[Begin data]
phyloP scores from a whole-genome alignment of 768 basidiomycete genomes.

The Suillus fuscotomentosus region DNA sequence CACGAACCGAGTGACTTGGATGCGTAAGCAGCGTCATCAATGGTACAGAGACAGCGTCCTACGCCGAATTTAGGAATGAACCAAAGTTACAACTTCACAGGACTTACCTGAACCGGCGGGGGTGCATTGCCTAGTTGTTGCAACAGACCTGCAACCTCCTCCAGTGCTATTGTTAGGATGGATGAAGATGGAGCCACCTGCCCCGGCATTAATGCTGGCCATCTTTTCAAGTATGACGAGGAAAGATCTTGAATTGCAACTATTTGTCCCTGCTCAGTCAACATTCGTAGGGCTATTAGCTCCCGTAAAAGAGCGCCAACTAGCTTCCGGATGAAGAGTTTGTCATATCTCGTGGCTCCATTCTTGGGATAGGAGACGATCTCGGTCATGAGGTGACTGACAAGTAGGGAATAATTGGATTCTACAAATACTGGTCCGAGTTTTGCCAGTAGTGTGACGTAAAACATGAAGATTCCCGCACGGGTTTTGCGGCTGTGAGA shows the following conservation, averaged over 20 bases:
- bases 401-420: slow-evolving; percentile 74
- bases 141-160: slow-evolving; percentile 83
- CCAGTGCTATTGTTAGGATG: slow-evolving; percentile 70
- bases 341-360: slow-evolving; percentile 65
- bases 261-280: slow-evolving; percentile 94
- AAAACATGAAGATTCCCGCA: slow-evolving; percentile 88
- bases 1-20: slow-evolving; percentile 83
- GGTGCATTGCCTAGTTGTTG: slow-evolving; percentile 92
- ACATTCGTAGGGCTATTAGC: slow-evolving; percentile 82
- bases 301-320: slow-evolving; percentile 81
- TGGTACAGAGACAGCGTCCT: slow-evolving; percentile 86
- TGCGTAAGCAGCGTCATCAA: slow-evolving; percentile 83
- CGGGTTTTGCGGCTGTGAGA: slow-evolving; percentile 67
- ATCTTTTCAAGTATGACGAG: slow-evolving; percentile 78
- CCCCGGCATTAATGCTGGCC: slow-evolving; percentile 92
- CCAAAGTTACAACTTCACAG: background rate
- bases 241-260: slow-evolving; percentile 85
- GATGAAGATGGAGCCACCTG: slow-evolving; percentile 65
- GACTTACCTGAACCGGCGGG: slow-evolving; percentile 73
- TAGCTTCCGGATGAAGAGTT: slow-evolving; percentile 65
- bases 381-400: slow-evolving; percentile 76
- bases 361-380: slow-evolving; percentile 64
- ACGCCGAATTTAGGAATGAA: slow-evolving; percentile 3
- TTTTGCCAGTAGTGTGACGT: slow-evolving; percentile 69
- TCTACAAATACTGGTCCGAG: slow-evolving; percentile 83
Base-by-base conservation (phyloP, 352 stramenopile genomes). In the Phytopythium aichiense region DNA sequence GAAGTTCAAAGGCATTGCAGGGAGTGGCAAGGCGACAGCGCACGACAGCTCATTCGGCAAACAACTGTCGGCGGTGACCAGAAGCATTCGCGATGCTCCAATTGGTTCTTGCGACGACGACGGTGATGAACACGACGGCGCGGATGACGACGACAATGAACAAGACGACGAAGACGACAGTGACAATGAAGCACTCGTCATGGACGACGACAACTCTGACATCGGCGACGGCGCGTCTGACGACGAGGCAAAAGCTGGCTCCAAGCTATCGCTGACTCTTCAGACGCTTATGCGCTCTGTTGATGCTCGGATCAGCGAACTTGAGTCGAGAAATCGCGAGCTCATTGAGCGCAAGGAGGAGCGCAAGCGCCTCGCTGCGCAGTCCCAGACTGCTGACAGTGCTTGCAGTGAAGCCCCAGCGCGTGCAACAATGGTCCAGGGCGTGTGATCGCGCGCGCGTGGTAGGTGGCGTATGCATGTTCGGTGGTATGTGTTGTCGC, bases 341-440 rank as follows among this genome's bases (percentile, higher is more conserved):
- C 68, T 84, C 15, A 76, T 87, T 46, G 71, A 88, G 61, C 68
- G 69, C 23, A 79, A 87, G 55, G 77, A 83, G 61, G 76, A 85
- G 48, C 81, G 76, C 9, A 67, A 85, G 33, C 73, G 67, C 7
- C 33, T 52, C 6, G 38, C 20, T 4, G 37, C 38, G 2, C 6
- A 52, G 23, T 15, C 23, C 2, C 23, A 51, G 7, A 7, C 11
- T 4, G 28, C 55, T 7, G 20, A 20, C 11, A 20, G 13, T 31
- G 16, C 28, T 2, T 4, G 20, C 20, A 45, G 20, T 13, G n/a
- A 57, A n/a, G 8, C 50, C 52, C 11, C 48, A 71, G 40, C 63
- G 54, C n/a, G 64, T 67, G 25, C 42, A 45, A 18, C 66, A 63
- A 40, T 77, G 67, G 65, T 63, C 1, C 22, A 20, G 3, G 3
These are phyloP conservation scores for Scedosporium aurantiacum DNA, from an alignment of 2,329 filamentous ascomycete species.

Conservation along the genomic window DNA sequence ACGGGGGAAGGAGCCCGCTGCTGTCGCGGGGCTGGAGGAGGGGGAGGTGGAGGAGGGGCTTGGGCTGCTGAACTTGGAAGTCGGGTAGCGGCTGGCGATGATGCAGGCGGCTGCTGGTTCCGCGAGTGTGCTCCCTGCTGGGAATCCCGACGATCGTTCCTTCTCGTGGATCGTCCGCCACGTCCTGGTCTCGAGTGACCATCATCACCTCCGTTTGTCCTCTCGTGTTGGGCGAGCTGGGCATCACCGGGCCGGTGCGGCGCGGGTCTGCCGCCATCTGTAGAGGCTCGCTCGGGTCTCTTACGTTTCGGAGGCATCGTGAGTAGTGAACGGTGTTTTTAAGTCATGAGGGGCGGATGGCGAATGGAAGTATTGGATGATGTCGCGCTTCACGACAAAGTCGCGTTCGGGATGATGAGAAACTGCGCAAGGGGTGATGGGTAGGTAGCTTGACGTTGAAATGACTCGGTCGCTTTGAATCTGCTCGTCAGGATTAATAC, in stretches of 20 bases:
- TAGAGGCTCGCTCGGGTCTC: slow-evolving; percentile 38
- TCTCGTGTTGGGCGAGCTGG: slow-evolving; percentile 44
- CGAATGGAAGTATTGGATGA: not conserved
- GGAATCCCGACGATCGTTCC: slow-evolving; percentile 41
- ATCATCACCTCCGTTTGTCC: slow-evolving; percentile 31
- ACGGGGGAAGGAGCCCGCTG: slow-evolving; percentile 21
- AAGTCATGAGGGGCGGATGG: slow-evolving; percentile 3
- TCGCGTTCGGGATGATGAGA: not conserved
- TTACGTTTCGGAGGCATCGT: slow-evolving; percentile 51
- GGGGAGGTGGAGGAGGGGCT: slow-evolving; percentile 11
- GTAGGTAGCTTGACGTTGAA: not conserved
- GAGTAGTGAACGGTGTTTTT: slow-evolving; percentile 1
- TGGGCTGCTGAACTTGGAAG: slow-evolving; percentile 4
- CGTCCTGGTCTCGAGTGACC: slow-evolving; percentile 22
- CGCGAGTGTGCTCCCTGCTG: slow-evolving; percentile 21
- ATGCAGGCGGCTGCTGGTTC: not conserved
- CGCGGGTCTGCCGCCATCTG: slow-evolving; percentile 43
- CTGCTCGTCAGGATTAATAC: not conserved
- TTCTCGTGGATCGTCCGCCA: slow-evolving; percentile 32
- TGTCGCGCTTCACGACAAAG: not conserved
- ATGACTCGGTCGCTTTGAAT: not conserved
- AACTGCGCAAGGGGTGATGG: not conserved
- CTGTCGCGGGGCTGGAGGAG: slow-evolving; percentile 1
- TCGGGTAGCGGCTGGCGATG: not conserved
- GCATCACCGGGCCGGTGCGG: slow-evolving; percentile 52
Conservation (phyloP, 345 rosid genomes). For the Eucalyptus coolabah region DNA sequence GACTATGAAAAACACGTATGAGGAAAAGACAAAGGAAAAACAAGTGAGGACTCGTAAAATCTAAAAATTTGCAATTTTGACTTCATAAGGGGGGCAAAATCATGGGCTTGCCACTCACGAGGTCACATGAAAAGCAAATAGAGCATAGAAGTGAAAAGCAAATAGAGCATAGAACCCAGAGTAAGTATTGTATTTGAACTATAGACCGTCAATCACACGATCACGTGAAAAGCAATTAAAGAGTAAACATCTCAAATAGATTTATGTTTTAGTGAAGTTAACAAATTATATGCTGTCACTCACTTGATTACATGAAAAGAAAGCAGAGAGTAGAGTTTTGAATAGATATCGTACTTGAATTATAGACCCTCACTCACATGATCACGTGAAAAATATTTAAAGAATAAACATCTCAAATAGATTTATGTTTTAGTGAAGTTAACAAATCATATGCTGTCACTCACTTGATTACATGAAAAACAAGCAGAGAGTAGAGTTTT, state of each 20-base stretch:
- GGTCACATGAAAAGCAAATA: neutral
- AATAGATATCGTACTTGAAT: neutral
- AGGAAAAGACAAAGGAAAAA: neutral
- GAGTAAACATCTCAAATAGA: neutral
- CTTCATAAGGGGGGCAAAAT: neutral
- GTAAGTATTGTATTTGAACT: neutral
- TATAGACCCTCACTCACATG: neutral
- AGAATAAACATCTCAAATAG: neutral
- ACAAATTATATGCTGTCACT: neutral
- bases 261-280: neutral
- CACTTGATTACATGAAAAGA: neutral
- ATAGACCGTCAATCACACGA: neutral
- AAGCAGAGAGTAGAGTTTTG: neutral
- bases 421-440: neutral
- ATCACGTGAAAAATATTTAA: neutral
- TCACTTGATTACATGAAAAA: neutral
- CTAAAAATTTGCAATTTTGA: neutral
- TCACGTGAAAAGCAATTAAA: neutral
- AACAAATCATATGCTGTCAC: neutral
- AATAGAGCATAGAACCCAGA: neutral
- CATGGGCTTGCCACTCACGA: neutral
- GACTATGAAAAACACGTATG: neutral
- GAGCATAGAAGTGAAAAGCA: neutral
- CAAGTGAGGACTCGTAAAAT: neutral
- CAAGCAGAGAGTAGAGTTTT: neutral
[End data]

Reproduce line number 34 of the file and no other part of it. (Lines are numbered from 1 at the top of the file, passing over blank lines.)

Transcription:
- T 4, G 28, C 55, T 7, G 20, A 20, C 11, A 20, G 13, T 31